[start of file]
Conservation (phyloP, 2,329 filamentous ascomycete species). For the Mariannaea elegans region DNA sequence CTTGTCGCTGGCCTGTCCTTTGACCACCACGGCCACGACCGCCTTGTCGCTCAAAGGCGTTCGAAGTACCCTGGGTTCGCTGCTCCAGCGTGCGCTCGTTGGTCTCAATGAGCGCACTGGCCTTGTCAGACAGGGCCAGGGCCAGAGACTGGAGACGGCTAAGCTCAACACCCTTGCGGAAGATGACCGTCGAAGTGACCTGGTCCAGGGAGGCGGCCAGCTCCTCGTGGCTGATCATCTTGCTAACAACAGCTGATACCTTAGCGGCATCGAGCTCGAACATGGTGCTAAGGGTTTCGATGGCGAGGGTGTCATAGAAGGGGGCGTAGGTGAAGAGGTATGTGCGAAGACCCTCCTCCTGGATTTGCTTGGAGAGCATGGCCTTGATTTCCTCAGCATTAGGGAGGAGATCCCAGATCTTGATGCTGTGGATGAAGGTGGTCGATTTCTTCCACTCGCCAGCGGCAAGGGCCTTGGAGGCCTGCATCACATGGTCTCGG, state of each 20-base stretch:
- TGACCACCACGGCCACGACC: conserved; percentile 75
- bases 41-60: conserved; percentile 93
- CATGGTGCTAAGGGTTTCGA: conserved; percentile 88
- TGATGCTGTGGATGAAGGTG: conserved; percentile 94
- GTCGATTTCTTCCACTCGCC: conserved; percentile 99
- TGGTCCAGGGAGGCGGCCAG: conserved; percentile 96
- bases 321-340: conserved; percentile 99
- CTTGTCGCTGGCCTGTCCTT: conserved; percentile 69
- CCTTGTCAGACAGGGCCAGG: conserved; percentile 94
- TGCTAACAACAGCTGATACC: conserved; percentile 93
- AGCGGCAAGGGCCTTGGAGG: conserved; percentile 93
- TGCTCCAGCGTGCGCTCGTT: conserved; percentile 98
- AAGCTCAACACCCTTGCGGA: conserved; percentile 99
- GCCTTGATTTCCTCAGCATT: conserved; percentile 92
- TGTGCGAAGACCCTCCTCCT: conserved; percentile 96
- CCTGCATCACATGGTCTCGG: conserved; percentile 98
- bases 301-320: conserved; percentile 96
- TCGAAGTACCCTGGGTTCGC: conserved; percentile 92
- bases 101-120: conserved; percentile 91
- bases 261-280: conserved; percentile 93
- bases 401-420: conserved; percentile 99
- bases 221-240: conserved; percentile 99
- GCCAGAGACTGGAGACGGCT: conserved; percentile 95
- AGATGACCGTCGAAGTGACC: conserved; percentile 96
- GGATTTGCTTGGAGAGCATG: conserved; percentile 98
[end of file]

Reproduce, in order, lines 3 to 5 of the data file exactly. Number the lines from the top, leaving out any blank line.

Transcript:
- bases 41-60: conserved; percentile 93
- CATGGTGCTAAGGGTTTCGA: conserved; percentile 88
- TGATGCTGTGGATGAAGGTG: conserved; percentile 94